Alabama Audubon is re-creating a “prairie meadow” for birds at Putnam Middle School

Volunteers at W.E. Putnam Middle School’s Audubon-Datnow Forest Preserve. Photo by Pat Byington for Bham Now

This past Saturday, Alabama Audubon and their partners at the Jones Valley Teaching Farm planted nearly 1500 native plants at the Audubon-Datnow Forest Preserve on the grounds of Birmingham’s W.E. Putnam Middle School.

Their goal? Turn a portion of the woodland preserve into a prairie meadow.

About 30 to 40 volunteers worked between 9:00am to 2:00pm, planting native plants and placing small orange flags where each seedling was planted.


A Haven for Birds and Education

Photo of a red-tailed hawk

Despite being surrounded by a Walmart, hotels, a retirement home, residential homes and commercial offices, W.E. Putnam School has become  a haven for birds and environmental education.

In the back of the school, there is a Jones Valley Teaching Farm and the recently established Audubon-Datnow Forest Preserve.

According to Alabama Audubon (which is formerly Birmingham Audubon) Putnam’s ten acre footprint provides much-needed urban habitat for Red-tailed Hawks, Yellow-rumped Warblers, and climate-endangered Brown-headed Nuthatches.


From Binoculars to a Preserve

Students from the fraternity Delta Epsilon Psi fraternity volunteering at the Audubon-Datnow Forest Preserve. Photo by Pat Byington for Bham Now

Alabama Audubon’s interest in Putnam began a few years ago when they gave a small grant to the school to purchase binoculars. That relationship blossomed into volunteer workdays and field trips with the school.

By removing invasive plants like Chinese privet and Bradford pear, Alabama Audubon opened up room for the school’s forest understory to regenerate.

As a result, the much-improved urban habitat has become a prime location to identify and learn about birds.


National Attention

The local Audubon chapter’s partnership with Putnam and the community  caught the attention of the National Audubon Society.  The school was featured in Audubon Magazine, a national publication, and  there has been a video produced.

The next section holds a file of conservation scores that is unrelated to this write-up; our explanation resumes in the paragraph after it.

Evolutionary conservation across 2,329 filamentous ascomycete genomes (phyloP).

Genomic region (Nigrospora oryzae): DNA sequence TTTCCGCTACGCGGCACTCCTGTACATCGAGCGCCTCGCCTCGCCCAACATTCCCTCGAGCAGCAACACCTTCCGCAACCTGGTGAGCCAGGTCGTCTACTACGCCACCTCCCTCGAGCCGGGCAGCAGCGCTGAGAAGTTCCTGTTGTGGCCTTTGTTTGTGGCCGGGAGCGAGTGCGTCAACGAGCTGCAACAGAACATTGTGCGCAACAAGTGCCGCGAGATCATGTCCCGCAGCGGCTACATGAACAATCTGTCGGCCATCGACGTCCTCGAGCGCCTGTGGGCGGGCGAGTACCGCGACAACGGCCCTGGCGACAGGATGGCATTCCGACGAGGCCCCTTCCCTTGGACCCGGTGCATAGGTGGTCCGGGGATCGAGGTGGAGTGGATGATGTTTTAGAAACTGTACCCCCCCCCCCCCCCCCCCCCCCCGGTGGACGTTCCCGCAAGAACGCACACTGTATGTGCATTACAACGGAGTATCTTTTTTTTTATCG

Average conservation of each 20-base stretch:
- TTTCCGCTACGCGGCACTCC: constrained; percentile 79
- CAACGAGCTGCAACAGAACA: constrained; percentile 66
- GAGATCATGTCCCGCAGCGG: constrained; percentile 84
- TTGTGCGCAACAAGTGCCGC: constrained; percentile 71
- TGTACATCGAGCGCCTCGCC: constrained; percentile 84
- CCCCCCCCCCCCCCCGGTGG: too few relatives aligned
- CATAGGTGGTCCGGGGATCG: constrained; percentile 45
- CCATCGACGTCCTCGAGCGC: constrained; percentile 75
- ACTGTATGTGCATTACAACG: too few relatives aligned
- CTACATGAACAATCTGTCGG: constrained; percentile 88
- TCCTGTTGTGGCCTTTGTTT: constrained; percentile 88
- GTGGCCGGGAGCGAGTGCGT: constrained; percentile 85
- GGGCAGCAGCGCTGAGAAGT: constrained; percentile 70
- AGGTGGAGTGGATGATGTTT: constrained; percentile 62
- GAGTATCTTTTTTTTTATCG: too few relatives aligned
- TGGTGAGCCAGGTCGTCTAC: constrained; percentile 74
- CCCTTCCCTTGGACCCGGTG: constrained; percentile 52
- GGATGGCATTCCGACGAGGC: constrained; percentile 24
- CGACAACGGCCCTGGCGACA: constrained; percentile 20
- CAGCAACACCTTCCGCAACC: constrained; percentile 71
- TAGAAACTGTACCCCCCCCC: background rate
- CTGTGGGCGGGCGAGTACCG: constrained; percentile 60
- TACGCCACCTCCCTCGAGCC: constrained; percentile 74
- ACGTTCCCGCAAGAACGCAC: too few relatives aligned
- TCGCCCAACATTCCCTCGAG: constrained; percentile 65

In addition to the national publicity, this past summer, the Audubon-Datnow Forest Preserve was dedicated at Putnam in honor of Alabama  Audubon  volunteer Claire Datnow, an educator and author who founded a trail and outdoor classroom during her tenure at the school in the 1990s.

What’s Next

Flags where native plants have been planted at the Audubon-Datnow Forest Preserve. Photo by Pat Byington for Bham Now

Alabama Audubon will be holding additional work days and field trips throughout 2019-2020.


Flags where native plants have been planted at the Audubon-Datnow Forest Preserve. Photo by Pat Byington for Bham Now

Meanwhile, in the coming months and years to come, a prairie meadow filled with native plants will be attracting nature lovers and birds alike.

Volunteers and Supporters Needed

Want to volunteer and support Alabama Audubon’s conservation efforts at W.E. Putnam Middle School?

Follow Alabama Audubon on social media about upcoming events and “bookmark” their website at alabamaaudubon.org  for updates on this exciting project.


 

Author: Pat Byington

Longtime conservationist. Former Executive Director at the Alabama Environmental Council and Wild South. Publisher of the Bama Environmental News for more than 18 years. Career highlights include playing an active role in the creation of Alabama's Forever Wild program, Little River Canyon National Preserve, Dugger Mountain Wilderness, preservation of special places throughout the East through the Wilderness Society and the strengthening (making more stringent) the state of Alabama's cancer risk and mercury standards.